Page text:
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Molecular mechanisms of Evening Complex activity in Arabidopsis
Wednesday, 2020/03/25 | 09:02:21

Catarina S. Silva, Aditya Nayak, Xuelei Lai, Stephanie Hutin, Véronique Hugouvieux, Jae-Hoon Jung, Irene López-Vidriero, Jose M. Franco-Zorrilla, Kishore C. S. Panigrahi, Max H. Nanao, Philip A. Wigge, and Chloe Zubieta

PNAS March 24, 2020 117 (12) 6901-6909


Circadian gene expression oscillates over a 24-h period and regulates many genes critical for growth and development in plants. A key component of the circadian clock is the Evening Complex (EC), a transcriptional repressor complex that contains the proteins LUX ARRHYTHMO, EARLY FLOWERING 3, and EARLY FLOWERING 4 (ELF4). By repressing the expression of genes such as PHYTOCHROME INTERACTING FACTOR4 (PIF4), the EC reduces elongation growth. At warmer temperatures, EC activity is lost, promoting thermomorphogenesis via PIF4 expression. The molecular mechanisms underlying EC activity are not well understood. Here, we combined structural studies with extensive in vitro assays to determine the molecular mechanisms of the temperature-dependent EC binding to DNA and demonstrate the critical role of ELF4 in this activity.


The Evening Complex (EC), composed of the DNA binding protein LUX ARRHYTHMO (LUX) and two additional proteins EARLY FLOWERING 3 (ELF3) and ELF4, is a transcriptional repressor complex and a core component of the plant circadian clock. In addition to maintaining oscillations in clock gene expression, the EC also participates in temperature and light entrainment, acting as an important environmental sensor and conveying this information to growth and developmental pathways. However, the molecular basis for EC DNA binding specificity and temperature-dependent activity were not known. Here, we solved the structure of the DNA binding domain of LUX in complex with DNA. Residues critical for high-affinity binding and direct base readout were determined and tested via site-directed mutagenesis in vitro and in vivo. Using extensive in vitro DNA binding assays of LUX alone and in complex with ELF3 and ELF4, we demonstrate that, while LUX alone binds DNA with high affinity, the LUX–ELF3 complex is a relatively poor binder of DNA. ELF4 restores binding to the complex. In vitro, the full EC is able to act as a direct thermosensor, with stronger DNA binding at 4 °C and weaker binding at 27 °C. In addition, an excess of ELF4 is able to restore EC binding even at 27 °C. Taken together, these data suggest that ELF4 is a key modulator of thermosensitive EC activity.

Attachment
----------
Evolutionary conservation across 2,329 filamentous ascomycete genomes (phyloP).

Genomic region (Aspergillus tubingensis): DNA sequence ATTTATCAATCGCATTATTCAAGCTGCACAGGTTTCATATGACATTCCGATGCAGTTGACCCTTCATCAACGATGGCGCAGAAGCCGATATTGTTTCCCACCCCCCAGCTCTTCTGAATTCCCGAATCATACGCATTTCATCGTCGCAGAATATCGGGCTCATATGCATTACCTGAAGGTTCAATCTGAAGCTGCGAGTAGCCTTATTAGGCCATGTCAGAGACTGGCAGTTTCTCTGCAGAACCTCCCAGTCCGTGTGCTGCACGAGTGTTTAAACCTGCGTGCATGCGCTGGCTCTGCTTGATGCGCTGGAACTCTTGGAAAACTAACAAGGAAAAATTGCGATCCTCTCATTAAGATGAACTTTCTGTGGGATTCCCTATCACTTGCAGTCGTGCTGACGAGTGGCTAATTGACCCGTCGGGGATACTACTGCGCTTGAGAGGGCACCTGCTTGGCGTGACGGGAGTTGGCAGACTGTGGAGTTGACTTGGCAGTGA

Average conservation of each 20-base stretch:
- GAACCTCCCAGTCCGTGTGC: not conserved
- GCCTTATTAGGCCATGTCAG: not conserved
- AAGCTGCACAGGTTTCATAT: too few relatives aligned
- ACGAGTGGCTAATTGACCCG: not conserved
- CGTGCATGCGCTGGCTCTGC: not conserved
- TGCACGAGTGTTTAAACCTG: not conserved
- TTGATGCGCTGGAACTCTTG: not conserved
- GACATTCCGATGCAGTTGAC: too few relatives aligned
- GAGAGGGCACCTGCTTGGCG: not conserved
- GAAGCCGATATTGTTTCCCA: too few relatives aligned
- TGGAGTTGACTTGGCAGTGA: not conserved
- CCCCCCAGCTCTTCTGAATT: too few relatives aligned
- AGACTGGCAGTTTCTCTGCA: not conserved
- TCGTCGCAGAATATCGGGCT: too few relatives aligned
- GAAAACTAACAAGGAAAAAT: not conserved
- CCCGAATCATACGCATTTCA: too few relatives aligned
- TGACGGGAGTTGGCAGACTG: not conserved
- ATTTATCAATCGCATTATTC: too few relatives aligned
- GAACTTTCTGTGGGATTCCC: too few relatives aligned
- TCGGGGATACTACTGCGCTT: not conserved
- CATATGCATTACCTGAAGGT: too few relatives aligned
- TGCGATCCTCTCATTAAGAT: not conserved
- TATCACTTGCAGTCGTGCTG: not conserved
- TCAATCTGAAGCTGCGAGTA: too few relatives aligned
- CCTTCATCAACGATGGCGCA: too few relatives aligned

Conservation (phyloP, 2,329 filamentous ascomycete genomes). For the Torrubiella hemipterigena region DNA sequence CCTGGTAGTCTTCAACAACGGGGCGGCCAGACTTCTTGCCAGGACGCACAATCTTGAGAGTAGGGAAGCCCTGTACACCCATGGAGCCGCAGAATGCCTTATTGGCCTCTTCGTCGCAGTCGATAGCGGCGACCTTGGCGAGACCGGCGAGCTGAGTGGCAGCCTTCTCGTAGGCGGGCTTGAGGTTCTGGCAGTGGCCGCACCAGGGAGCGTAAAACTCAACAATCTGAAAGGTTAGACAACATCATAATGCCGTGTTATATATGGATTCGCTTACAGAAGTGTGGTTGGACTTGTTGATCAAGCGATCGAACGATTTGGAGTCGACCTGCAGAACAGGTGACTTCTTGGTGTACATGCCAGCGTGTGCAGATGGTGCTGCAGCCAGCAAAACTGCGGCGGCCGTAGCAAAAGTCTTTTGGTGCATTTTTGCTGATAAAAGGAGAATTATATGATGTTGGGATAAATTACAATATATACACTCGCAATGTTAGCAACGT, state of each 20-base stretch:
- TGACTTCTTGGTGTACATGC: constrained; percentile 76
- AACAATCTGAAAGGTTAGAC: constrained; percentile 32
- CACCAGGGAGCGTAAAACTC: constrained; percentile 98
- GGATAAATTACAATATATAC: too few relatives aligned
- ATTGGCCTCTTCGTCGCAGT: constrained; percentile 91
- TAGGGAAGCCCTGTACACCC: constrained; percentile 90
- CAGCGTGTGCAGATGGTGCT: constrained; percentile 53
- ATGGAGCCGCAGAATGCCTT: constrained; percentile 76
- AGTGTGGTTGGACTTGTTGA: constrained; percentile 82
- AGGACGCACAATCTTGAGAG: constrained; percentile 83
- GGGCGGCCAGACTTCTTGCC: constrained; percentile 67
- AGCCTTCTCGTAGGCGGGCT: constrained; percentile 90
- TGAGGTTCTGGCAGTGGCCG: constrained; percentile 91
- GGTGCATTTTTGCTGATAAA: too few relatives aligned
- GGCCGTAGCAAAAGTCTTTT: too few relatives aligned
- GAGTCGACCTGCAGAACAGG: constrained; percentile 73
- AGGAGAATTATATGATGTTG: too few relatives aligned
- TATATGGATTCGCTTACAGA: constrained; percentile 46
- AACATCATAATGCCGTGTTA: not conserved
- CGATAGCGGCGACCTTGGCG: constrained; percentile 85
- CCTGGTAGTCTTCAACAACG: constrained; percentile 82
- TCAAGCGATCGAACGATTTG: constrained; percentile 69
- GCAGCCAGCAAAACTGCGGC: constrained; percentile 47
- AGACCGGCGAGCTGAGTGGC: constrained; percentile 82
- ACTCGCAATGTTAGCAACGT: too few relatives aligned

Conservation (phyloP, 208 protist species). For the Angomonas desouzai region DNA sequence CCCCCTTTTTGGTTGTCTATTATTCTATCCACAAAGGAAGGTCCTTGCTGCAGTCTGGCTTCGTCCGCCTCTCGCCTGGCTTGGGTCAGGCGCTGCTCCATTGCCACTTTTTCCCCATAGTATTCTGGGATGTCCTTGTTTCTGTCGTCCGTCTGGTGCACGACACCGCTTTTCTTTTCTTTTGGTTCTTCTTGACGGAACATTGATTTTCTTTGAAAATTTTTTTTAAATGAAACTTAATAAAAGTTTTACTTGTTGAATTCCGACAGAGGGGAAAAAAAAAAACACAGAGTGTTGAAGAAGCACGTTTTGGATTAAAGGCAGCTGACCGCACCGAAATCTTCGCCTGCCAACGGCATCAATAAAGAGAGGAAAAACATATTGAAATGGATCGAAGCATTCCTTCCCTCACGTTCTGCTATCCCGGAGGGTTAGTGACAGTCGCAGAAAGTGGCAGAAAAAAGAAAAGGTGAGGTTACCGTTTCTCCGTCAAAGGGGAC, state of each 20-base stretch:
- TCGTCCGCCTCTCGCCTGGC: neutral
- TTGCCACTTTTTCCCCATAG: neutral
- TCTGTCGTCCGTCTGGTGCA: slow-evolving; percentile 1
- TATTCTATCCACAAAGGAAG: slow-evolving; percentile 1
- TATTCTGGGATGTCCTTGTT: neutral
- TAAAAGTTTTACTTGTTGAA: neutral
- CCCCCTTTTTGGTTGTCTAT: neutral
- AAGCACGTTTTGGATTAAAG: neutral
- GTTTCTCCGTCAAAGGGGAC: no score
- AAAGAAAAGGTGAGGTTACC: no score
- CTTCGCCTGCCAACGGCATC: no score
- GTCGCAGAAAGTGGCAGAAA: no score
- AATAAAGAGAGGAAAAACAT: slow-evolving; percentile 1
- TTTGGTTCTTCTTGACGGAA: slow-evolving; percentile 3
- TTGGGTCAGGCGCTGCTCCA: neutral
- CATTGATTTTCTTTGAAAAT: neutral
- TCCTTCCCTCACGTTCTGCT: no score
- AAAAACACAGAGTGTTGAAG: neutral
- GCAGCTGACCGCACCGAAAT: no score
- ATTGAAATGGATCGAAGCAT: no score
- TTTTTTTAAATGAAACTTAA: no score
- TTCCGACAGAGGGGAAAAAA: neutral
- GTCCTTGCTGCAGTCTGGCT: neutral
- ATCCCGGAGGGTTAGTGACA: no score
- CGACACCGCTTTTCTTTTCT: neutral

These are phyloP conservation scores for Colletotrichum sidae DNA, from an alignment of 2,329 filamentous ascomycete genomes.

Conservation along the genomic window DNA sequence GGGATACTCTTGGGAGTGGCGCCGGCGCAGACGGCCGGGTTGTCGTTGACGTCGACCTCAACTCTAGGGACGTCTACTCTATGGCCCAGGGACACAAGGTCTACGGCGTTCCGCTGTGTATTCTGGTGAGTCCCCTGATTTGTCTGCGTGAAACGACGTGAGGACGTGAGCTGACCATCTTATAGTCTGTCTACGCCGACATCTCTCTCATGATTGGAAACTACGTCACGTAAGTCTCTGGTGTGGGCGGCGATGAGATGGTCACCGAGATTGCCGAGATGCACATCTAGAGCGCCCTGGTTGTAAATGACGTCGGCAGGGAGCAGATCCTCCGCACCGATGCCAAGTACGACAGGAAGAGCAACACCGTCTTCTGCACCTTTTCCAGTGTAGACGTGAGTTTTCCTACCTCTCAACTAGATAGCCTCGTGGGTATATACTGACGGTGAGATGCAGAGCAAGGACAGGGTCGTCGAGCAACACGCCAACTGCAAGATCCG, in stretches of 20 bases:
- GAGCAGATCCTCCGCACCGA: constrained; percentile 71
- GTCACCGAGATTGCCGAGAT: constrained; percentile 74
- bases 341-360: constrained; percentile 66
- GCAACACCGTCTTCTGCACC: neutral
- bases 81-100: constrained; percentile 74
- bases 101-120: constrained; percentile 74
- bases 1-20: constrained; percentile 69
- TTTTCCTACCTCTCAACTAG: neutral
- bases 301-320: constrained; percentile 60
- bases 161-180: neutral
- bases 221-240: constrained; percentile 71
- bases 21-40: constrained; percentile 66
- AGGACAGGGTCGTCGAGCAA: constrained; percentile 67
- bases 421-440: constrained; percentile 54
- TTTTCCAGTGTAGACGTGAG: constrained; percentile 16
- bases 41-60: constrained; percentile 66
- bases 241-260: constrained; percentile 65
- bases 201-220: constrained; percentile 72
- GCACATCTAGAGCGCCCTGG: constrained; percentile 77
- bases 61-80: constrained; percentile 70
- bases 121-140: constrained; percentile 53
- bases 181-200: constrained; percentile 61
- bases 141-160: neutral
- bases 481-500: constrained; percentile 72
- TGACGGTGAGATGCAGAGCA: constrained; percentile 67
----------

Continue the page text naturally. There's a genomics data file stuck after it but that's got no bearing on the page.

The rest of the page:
See https://www.pnas.org/content/117/12/6901

Figure 1: LUX–DNA interactions. (A) High-scoring PBM-derived logos for LUX. Three logos are presented, including the LBS consensus (Left), the PRR9 promoter LBS sequence (Center), and a high-scoring PBM sequence (Right). (B) Representative gel EMSAs for LUXMYB. DNA concentration was constant with protein concentration increasing from 0 to 1,000 nM. The DNA sequences used correspond to the above motifs in A. Free DNA is indicated by an arrow, and protein–DNA complexes are indicated with stars. One star corresponds to one molecule of protein bound; two stars indicates multiple nonspecifically bound protein molecules at high protein concentrations. (C) Representative EMSA for LUXFL labeled as per B.

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